When a verb refers to the future, some languages require explicit marking of that fact. A recent paper presents evidence that companies in countries using those languages are slow in reporting that their goodwill has lost value. The paper suggests that this is because speakers of those languages perceive the future as psychologically more distant than speakers of other languages.
The paper is The Effect of Time Orientation in Languages on the Recognition of Goodwill Impairment Losses, by Ahmad Alshehabi, Hussein Halabi, Godfred Afrifa, in The International Journal of Accounting (2023), online ready at https://doi.org/10.1142/S1094406023500117
In this post, I look at:
- how languages mark verbs as future.
- the evidence the authors found.
The original longer version of this post appeared on my accounting blog Accounting Miscellany at Does future tense help keep goodwill alive? – Accounting Miscellany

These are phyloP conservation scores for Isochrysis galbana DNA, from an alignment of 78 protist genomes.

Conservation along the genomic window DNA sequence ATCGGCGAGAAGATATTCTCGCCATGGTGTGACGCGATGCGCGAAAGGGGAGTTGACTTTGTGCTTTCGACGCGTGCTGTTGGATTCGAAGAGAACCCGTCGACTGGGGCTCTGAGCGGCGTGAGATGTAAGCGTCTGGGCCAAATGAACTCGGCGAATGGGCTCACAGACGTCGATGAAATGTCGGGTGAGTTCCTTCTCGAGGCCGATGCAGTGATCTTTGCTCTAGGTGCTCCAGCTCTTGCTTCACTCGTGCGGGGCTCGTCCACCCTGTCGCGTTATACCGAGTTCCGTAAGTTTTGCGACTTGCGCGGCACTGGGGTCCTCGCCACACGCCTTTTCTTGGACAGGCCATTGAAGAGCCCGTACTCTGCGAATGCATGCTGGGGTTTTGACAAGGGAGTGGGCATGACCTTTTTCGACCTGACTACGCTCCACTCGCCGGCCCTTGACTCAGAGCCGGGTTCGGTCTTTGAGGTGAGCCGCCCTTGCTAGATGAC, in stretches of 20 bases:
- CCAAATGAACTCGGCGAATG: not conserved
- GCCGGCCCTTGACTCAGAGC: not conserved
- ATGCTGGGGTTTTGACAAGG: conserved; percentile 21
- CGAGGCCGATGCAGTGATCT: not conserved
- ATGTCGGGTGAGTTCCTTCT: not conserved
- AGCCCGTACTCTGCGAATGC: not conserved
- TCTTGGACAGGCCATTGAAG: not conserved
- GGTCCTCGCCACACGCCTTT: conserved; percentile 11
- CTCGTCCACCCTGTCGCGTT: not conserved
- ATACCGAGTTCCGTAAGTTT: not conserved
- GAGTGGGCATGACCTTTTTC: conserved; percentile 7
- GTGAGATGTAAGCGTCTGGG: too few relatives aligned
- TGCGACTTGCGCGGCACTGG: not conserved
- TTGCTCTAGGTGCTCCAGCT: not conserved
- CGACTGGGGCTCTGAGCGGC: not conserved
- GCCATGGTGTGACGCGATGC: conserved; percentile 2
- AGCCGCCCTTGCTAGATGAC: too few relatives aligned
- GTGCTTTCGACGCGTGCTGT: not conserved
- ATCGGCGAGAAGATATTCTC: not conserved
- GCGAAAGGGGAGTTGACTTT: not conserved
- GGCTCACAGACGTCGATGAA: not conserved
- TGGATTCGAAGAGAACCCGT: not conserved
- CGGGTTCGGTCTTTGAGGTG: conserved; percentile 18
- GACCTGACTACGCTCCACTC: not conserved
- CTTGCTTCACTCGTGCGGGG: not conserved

This condensed version focuses only on linguistic issues. The full version also covers accounting issues.
The authors’ list of references includes useful references on 4 topics, among others: language; culture; discounting effects of future events; and accounting. To provide a resource for future work, I have copied their references on those 4 topics into the appendix to the full version of the post on Accounting Miscellany.
How languages mark verbs as future
The authors adopt a classification of languages—made originally by Chen (2013)—into 2 groups:
- ‘Strong-FTR languages’, such as French or English. These languages mark verbs explicitly to show when the verb refers to an event in the future. For example, French marks verbs as future by attaching an inflectional ending to a future stem: sera (‘will be’) versus est (‘is’). Here, ser- is the future stem of the verb être (‘be’) and –a is the 3rd person singular future suffix; est is the verb’s 3rd person singular present form. And English marks verbs as future by inserting before the infinitive a modal verb or auxiliary verb: for instance, will be or is going to be, contrasting with present tense is.